Wednesday, January 7, 2009

Hitchen's Flawed Vision of New Gaza

In general I am a big fan of Christopher Hitchens and I envy the elegance, force, and clarity of his arguments. I am always impressed, even when I disagree with him, with his uncompromising stands and vast erudition. Often he provides red meat on issues where my own certainty has wavered. But his recent piece on Gaza is off – way off. While unsparing in his criticism of Hamas, but he seems to think that Palestinian elections were a key factor.
…this month is the one where new elections for the Palestinian Authority have to be called by President Mahmoud Abbas, if not actually held. Before the new year, I talked to one or two knowledgeable Palestinians who argued that, under then-present conditions, Hamas had to hope that such elections would not soon take place. Life in Islamic Gaza was not such as to induce ecstatic happiness and prosperity among the populace… It seems improbable that we'll ever know what would have happened in a free vote, but I think it's safe to say that recent events have further postponed the emergence of a democratic and secular alternative among the Palestinians. I even think it's possible that some people in Israel and some other people in Gaza do not want to see the emergence of such a force, but let me not be cynical.
Hitchens was a friend of the late Edaward Said and also of Rashid Khalidi. (The redoubtable Martin Kramer takes on Hitchens overwrought sympathy for Khalidi’s dispossession.)

Said, Khalidi, etc. have long championed the emergence of a secular, progressive Arab movement. But Khalidi has some limitations as a Middle East analyst. For example (see Kramer’s Ivory Towers on Sand: The Failure of Middle East Studies in America - download it here) he predicted the first Gulf War would be long and bloody (it wasn’t) and, after being wrong on that front he nonetheless boldly predicted that Saddam’s generals would remove him from power to save themselves. Here he demonstrated ignorance of both Iraq’s military and political situation. Despite his experience with the PLO, his take on the worldview of Gaza’s inhabitants seems similarly skewed.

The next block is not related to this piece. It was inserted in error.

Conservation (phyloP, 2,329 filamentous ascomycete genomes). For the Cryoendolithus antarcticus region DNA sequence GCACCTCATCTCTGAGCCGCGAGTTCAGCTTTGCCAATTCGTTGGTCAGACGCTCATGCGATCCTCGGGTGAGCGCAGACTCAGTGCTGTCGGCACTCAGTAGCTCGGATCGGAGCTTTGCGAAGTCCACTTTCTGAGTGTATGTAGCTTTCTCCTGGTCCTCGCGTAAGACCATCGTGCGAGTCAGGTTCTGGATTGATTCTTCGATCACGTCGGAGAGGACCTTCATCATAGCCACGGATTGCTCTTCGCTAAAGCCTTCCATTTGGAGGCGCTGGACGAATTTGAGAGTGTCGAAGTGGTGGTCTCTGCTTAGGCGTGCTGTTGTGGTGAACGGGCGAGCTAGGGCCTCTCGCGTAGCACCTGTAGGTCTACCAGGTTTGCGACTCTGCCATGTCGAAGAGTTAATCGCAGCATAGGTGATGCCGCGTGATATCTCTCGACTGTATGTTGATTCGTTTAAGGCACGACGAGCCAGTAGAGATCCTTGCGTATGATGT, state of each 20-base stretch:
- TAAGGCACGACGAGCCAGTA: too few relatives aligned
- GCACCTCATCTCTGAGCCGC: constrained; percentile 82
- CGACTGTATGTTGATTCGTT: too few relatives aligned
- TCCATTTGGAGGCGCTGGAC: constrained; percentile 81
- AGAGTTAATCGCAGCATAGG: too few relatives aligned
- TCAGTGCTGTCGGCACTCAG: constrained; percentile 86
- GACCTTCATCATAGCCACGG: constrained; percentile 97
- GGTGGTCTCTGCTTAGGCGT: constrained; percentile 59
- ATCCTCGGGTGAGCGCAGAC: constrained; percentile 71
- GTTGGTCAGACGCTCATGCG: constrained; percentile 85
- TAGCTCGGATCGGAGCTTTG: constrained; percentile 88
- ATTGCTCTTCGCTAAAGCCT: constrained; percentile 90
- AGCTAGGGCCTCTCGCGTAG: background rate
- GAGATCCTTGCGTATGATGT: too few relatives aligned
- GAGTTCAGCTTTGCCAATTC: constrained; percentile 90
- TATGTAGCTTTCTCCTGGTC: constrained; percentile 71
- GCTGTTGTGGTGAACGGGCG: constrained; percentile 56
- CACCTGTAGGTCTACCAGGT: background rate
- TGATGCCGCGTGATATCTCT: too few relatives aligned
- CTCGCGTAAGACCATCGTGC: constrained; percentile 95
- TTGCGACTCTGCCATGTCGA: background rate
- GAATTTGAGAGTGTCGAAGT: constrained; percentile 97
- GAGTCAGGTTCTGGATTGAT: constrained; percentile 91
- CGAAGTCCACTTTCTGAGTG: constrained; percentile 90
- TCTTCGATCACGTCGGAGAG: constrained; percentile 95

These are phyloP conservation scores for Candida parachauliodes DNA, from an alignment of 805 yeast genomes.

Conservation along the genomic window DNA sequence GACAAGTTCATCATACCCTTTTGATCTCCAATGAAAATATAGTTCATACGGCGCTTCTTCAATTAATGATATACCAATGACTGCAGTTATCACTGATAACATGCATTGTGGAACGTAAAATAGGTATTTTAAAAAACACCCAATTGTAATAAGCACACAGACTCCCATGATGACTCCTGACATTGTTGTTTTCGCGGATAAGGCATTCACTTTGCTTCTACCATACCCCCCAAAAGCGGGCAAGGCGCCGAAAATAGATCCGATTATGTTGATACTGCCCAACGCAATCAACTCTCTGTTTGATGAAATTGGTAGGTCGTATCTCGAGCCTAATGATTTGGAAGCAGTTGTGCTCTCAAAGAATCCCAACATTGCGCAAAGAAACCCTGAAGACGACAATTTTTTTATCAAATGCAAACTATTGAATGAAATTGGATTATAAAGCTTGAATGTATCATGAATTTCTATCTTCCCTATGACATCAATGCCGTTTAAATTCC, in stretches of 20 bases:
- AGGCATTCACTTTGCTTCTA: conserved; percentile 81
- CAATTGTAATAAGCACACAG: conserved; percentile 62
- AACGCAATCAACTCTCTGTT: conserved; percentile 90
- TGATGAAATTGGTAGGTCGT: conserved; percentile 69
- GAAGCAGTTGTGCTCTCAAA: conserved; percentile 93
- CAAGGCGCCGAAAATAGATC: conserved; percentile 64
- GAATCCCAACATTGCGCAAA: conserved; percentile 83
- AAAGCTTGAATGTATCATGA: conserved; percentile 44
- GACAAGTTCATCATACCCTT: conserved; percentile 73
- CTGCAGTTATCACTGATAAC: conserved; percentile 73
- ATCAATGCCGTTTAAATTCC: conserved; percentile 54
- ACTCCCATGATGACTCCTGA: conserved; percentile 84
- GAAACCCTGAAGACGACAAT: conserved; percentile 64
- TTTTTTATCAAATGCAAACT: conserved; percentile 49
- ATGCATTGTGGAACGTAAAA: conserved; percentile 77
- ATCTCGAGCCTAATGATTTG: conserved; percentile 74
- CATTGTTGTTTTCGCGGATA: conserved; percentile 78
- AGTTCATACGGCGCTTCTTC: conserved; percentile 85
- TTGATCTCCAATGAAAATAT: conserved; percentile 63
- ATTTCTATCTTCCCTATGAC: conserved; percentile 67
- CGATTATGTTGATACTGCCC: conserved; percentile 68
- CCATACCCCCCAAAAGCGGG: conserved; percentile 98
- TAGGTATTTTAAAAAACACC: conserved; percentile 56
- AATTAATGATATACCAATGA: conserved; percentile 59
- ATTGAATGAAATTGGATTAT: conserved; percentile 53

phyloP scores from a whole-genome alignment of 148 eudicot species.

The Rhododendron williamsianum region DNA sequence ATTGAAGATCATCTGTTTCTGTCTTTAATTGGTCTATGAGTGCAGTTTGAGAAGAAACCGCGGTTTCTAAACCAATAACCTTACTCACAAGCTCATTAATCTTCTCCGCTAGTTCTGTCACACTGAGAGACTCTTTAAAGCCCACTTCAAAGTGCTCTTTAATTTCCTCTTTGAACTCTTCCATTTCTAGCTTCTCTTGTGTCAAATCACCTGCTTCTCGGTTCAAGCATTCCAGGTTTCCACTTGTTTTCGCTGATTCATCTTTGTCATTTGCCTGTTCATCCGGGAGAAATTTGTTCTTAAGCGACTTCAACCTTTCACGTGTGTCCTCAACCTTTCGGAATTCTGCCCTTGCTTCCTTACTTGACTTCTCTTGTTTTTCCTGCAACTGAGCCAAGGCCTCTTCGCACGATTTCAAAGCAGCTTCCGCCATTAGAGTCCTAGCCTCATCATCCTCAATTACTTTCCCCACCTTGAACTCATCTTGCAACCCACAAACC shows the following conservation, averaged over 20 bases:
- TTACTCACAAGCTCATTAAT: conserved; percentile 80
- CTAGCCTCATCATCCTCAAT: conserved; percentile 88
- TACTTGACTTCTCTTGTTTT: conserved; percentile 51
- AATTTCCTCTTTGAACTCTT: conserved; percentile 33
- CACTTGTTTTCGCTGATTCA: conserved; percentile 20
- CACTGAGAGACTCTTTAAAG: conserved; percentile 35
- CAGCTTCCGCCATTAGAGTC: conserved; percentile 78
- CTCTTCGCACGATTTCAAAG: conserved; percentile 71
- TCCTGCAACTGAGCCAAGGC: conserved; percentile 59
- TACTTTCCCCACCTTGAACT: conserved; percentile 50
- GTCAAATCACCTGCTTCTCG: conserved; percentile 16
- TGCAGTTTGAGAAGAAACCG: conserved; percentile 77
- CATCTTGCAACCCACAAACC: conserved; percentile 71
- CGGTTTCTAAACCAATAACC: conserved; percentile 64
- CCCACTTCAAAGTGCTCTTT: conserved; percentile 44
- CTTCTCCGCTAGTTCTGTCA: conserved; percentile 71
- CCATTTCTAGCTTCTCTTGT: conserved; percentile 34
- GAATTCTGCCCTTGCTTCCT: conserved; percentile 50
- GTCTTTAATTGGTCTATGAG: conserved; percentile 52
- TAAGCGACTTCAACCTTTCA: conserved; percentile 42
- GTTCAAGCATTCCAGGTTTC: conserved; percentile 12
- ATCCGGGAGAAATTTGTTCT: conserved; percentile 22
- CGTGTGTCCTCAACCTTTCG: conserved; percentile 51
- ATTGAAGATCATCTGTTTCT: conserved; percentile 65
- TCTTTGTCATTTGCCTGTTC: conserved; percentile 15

Leaving aside the difficulties of conducting real elections in Gaza (without having to invade to ensure the elections fairness) or the dubious merits of Hamas’ rival Fatah, the idea that the people of Gaza would be secular and progressive is not for real. Gaza is a clan-based society, not dissimilar to the rest of the greater Middle East. The lineage segmentation system that shapes these societies places a premium on personal honor and conflict. Consider this insightful essay (written in April 2000), by a (and possible the) Gaza-based psychiatrist Eyad el-Sirraj (no friend of Israel by any measure) on the role of anger in Palestinian society:
What brings a high-ranking official to beat his superior or even his minister to overrule a decision? Why does a student throw stones at his professors, or at students from another university? How can we explain an assault against a member of the Legislative Council? How can the murder of an oppressed woman be explained? And what about the popularity—[only] sometimes—of the death penalty? And, what is the common denominator between all these and the torture in the [PA] prisons?

….Searching for the reason, I do not ignore the depth of rage that was inflicted on our lives because of the [Israeli] occupation; but I do not want to hang everything on this peg, [a complaint] that is like a broken record in which Zionism, or the great imperialism, or even petty bourgeoisie, are blamed [for everything]. I want to be clear: one of the main reasons is within us, the result of the education in our homes. Aren't you, my dear reader, one of those fathers who are filled with happiness when your beloved two year old child pronounces the expression "... [damn] your father?!" Don't you dance with joy when he proves his virility by beating another child?